The Art of Japanese Samurai Swords: A Collector's Guide

The Art of Japanese Samurai Swords: A Collector’s Guide

For centuries, Japanese swords have been collected in Japan as highly valuable works of art. Joining aesthetic and practical use, the samurai sword is a unique weapon, similar to no other. The appeal of these blades has never ceased to amaze western collectors as well, as they can be considered the first form of abstract art.

Despite the fact the Japanese sword was born, as we know it today, almost 1,000 years ago, its shape and the way of manufacturing it remained almost identical. There are, of course, some minor variations in style and shape, which can help a connoisseur understand its age or its maker, but this requires an expert eye, while everyone can immediately recognize a “katana” among any other sword.

Even if a Japanese samurai sword is made with hard steel, the polishing needed to show its artistic features is very fragile. For instance, a katana should never be touched with bare hands, as our skin would harm the steel (which is not stainless steel, of course), leaving a fingerprint that cannot be deleted. For this reason, it is quite evident that we should not use an important blade for cutting anything or to practice martial arts, especially if we don’t know very well what we are doing.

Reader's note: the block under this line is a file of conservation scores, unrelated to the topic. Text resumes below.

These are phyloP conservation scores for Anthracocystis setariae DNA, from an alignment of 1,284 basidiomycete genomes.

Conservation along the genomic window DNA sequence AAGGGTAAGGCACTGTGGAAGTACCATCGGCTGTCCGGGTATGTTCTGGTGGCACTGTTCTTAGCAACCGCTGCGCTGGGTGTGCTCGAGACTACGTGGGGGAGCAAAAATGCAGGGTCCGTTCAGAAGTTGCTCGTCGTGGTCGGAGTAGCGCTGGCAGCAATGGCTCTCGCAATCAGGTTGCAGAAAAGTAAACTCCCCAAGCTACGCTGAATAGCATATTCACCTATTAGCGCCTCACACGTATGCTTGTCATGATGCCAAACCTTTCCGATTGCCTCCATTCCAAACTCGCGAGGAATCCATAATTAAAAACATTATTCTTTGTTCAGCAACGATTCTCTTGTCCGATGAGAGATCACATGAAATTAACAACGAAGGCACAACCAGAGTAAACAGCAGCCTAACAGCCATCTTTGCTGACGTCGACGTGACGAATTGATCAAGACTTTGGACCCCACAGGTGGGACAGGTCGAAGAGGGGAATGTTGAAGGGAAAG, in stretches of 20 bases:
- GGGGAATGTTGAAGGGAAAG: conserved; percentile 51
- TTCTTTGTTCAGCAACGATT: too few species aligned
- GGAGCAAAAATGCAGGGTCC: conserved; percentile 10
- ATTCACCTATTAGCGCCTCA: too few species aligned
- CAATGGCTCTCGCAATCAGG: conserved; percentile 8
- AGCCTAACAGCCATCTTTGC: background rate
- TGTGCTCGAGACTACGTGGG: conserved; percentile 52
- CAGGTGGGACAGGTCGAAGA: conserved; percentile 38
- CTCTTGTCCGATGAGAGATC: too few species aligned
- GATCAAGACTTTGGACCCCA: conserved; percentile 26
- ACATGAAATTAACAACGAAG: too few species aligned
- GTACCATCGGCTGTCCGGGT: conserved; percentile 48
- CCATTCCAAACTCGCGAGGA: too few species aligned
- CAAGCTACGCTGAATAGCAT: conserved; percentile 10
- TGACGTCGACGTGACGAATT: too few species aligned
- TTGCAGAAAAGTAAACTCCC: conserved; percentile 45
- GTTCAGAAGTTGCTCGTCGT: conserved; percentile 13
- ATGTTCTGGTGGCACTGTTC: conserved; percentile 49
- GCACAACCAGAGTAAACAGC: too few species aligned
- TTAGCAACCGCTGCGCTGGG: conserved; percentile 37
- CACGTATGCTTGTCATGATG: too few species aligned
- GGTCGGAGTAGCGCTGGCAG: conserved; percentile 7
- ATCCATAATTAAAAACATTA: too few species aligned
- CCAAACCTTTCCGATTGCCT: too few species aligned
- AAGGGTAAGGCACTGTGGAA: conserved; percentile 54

As with any collectible, fakes exist. The best way to avoid them is to do your homework. Handle as many Japanese swords as possible to get a feel for the geometries of the blade and for the steel’s surface. Study relevant books and visit museum collections.

Flaws on samurai swords are called “kizu”. They can be fatal for a sword’s value, so be sure to check there are no small broken parts on the blades, especially on the tip and on the sides, where rust might have eaten the steel and formed small pinholes. The presence of a certificate by the NBTHK might help here, as they check the condition before issuing papers.

The market for Japanese swords is international and consistent, attracting collectors from around the world. The best way to start your collection may be with a wakizashi, a short sword, which offers the opportunity to handle good pieces at decent prices. Owning a blade for studying is very important, as handling a samurai sword and moving it under a light source is essential to look at its characteristics, and you are not allowed to do that in museums.